a ritual-improvisational score in response to Christina Sharpe’s “In The Wake: On Blackness and Being”
(begin by greeting water. take time. sing canto para Iemanjá…)
awa aabo a yô
iemonja awa aabo a yô aia
iemonja aragbo ayô aia
iyaagba odê ire sê
a ki é iemonja
a koko pe ilé gbe a ô
odofi a sa we re ô
a sa we lé
a sa we lé odo fi a asa weleô
a sa we lé
a sa we lé odo fi a asa weleô
(continue greeting and noticing water, as I improvise some version of the below text…)
WHO IS IEMANJÁ
Iemanjá is the deity of the ocean in Yoruba West African-based religions. You find her in Nigeria, Cuba, Haiti, Brazil... she is the protector and mother of the seas. In countries surrounded by water she is everywhere. Iemanjá is the mother of all living things. She is unconditional love, the kind that goes as deep and vast as the ocean. She brings us consciousness, as the bearer of all life. Serene when she wants to be, deadly when she needs to be, she is the fierce protector. Her breasts are large and abundant, representing her ability to feed and nurture all her children...
MY RELATIONSHIP TO IEMANJÁ
I’ve been making offerings to Iemanjá since I was little. On most New Year’s, going to the beach in Rio de Janeiro, wearing white and throwing palmas into the ocean. Not sure who, maybe my mother or Tia Zeneidinha, taught me to throw them. Throw some as gratitude, to thank Iemanjá for all her blessings the past year, and throw some as wishes, for what I’d like her to bring me the next year. Years upon years of thank you’s, wishes, offerings, palmas, e mais palmas...
I knew Iemanjá before I knew of orixá. Before I knew Iemanjá was an orixá, and that orixá (or orisha) is the name given to deities of Yoruba West African-based religions, like Candomblé in Brazil. African ancestry is everywhere in Brazil, sometimes so deeply encoded in daily life that people don’t realize what they’re looking at, who it comes from…
Brazil is the blackest country in the world outside of the African continent. It is the country with the largest population of black and African descendant people outside of the African continent. It is impossible to claim any kind of Brazilian identity without claiming some piece of blackness. There is no Brazil outside of blackness.
“All thought is black thought.”
HISTORY OF SLAVERY IN BRAZIL
Brazil was the last country in the world to abolish transatlantic slavery in 1888. Instead of paying reparations to its black population, a way to lift people out of illiteracy and poverty, the government, composed of an entirely white Brazilian elite, thought it was best to encourage European and Japanese migrants to supplement the newly disappeared work force. Migrants from Portugal, Germany, Holland, Italy, and Japan came by the thousands during the 1900’s. Leaving black Brazilians to struggle in favelas (slums) and forgotten rural areas (o interior) across the country.
My family is a direct result of these racist laws.
On my mom’s side, ancestors immigrated from Germany and Portugal with this wave. On my dad’s side, Arab, African and indigenous ancestors mixed with lighter skinned one to fulfill on the promise of embranquecimento... embranquecer a raça (to whiten the race), melhorar a raça (to better the race).
In my family today we find traces of that history, in skin tones and hair textures, the way we call my hair “good hair” and my cousin’s curls “bad hair”, the way women in my family desperately dye their hair blonde, go on diets to make their butts smaller, how we dote on blonde blue eyed grandchildren because they are so beautiful...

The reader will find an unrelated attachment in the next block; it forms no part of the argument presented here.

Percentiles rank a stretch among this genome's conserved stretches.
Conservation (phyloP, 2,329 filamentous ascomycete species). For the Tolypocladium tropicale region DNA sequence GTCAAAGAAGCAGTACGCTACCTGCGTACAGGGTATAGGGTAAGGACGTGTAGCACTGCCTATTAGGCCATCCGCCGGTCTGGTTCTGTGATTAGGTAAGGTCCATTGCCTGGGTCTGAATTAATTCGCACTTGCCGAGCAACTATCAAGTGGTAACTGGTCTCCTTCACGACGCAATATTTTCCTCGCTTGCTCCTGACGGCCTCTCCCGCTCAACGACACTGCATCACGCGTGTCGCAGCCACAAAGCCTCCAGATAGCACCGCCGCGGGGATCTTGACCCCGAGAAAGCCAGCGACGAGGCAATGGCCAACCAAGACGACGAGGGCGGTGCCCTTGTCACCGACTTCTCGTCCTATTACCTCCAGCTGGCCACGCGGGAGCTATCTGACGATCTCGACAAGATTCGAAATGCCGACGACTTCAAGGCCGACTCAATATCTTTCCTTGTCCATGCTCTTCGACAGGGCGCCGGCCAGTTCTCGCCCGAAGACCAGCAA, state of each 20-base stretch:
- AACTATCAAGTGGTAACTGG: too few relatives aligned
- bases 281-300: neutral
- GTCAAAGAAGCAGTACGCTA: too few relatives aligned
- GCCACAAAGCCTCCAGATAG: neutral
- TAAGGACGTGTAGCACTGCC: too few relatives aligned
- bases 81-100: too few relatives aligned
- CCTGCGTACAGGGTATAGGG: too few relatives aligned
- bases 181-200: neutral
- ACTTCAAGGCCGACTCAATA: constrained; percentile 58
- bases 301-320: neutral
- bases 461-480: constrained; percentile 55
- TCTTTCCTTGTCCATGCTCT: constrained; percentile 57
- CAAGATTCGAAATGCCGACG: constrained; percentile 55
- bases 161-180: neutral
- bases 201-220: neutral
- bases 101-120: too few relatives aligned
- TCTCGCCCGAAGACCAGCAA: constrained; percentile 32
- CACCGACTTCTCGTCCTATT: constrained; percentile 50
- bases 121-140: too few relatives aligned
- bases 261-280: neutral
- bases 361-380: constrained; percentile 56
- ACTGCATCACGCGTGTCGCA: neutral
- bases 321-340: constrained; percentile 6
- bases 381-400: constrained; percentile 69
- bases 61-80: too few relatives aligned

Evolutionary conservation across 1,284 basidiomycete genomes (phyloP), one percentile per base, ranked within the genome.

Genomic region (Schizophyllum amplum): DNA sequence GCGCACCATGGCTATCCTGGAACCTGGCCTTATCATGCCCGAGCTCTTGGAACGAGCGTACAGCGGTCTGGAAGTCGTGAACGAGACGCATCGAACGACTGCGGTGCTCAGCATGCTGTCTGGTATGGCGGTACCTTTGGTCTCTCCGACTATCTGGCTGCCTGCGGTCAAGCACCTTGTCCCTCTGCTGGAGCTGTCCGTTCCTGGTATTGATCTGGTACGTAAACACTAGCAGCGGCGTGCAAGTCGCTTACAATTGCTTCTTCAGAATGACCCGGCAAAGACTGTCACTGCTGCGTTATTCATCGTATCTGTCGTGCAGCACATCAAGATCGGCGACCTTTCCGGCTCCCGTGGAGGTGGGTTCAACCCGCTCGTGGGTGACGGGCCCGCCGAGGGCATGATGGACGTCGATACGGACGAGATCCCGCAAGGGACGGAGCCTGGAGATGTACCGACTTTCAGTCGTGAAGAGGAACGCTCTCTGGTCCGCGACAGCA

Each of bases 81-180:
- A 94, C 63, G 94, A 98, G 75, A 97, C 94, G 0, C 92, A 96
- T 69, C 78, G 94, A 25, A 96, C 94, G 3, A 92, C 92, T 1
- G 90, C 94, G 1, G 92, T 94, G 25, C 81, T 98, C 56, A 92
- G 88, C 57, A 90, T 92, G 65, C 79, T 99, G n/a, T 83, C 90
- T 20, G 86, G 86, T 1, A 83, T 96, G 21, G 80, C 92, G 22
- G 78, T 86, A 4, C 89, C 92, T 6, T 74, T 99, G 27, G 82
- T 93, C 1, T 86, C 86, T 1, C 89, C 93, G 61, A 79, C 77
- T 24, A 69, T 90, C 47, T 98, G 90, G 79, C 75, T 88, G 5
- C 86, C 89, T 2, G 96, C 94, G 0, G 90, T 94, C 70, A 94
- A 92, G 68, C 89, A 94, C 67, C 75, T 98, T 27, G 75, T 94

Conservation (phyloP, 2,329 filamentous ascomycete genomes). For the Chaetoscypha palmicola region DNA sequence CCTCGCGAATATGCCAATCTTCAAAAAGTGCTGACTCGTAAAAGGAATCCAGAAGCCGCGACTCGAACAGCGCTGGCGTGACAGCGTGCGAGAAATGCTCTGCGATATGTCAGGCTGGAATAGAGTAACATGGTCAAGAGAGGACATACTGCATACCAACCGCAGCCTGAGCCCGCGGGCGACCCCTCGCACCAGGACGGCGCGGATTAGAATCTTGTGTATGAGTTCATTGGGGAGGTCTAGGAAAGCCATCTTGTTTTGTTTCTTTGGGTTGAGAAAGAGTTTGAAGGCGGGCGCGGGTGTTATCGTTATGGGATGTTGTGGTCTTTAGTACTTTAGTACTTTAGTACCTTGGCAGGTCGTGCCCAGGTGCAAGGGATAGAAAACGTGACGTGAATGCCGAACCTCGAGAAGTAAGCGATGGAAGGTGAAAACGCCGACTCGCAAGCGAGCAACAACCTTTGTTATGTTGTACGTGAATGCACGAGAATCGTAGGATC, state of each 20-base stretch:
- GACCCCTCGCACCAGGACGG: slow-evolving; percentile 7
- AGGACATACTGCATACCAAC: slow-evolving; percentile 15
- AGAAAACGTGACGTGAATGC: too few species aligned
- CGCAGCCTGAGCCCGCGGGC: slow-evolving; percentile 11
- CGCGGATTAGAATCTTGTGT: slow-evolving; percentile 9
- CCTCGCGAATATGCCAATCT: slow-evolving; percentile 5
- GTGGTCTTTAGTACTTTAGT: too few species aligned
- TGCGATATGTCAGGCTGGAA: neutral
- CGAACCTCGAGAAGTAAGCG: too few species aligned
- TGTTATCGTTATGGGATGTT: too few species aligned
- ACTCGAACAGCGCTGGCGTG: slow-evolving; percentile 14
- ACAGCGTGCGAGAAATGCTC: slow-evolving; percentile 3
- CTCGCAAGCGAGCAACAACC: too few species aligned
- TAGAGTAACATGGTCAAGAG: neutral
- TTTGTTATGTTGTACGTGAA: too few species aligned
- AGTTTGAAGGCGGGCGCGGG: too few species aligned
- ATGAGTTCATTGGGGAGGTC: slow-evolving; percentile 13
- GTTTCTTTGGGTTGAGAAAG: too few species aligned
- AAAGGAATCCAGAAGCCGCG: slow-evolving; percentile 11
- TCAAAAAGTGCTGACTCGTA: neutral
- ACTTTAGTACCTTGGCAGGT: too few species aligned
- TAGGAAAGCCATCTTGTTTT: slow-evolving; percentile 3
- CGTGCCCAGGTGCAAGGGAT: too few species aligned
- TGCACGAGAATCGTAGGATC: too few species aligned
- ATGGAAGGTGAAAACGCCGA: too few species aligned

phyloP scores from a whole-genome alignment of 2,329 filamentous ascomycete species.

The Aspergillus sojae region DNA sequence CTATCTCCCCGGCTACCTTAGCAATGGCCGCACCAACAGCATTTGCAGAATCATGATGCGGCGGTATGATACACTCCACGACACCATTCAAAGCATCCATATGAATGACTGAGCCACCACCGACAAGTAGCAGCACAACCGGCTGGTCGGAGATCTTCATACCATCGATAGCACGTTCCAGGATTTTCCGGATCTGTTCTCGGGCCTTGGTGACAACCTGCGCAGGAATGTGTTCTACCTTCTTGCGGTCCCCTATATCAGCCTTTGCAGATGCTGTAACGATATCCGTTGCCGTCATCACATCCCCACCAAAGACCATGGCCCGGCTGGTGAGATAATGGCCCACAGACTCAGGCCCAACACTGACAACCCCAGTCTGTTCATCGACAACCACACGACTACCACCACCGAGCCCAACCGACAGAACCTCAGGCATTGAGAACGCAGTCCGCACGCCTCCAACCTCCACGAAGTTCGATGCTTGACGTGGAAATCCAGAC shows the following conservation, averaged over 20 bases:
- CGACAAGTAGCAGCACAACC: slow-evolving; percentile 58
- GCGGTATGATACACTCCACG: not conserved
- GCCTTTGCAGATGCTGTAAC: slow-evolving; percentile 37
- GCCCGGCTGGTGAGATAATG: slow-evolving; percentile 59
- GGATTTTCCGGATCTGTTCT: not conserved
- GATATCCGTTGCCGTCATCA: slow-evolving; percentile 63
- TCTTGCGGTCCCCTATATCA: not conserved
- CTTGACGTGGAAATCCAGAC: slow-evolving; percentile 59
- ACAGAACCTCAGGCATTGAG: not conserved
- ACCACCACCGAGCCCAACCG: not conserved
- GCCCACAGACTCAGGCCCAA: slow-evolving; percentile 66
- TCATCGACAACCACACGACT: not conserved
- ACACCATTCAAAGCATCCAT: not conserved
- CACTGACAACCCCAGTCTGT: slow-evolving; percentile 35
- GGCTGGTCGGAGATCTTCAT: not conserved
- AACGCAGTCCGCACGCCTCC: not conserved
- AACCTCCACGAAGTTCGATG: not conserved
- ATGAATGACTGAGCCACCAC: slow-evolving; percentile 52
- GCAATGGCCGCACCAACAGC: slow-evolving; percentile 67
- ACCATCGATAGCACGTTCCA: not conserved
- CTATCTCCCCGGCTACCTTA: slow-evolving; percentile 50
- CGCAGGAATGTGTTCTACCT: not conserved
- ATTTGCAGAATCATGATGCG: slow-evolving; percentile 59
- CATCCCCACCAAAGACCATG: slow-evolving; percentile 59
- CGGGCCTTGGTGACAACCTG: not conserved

On March 14, 2018 City Councilwoman Marielle Franco was highjacked in her car and murdered in the middle of the street on her way home from a community organizing meeting. Marielle was from the Maré favela, the largest slum in the city of Rio. She was a black queer woman, the first in her family to get a college degree and the most voted for city council person in all of Rio’s history.
Marielle was a dear friend and close partner of Center for Theater of the Oppressed, who I’ve been working with for 7 years. I heard her speak on panels, captivate entire rooms of people. I saw her at events, meetings, hallways…
In 2016, President Dilma, the first woman president in Brazil, was illegally impeached and accused of false crimes without proof of evidence. And people would say to me “were lost, we’re doomed”. I would say, “no, we’re not. Look at Marielle”.
Last year Brazil elected Jair Bolsonaro as president, a fascist right-wing sexist racist homophob, who has publicly said, and I quote:
“the problem with the military dictatorship in Brazil is that they tortured people instead of killing them.”
“I’d rather have a dead son than a gay son.”
“You (talking to a fellow woman senator on the senator floor) don’t even deserve to be raped.”
Jean Wyllys, the second-ever openly gay politician in Brazilian history, had his life threatened so many times since Bolsonaro took office that he left his seat in Congress and fled the country. Marcia Tiburi, noted feminist scholar and writer, did the same. Both white Brazilians, fleeing for fear that what happened to Marielle would happen to them.
To be a white-passing person of color in the United States is a weird thing.
Mostly people see you as whatever makes them feel more comfortable. One of my best friends, a Chicana from the Bay Area, once told me that just by looking at me, she’d never think I was white. To her, I was visibly Latina. A few months ago, my white Jewish mother-in-law told me she didn’t see me as a woman of color—because I am, in her words, “no different from her”. As a 14 yr old Brazilian girl whose family had just moved to the US via the white suburbs of Chicago, I had to learn quickly to make white people feel comfortable. It doesn’t surprise me my mother-in-law feels comfortable telling me this.
I will not be white washed.
I am not white.
I am branca.
I am white passing.
I am mestiça.
I am Latinx.
I am entangled in the wake.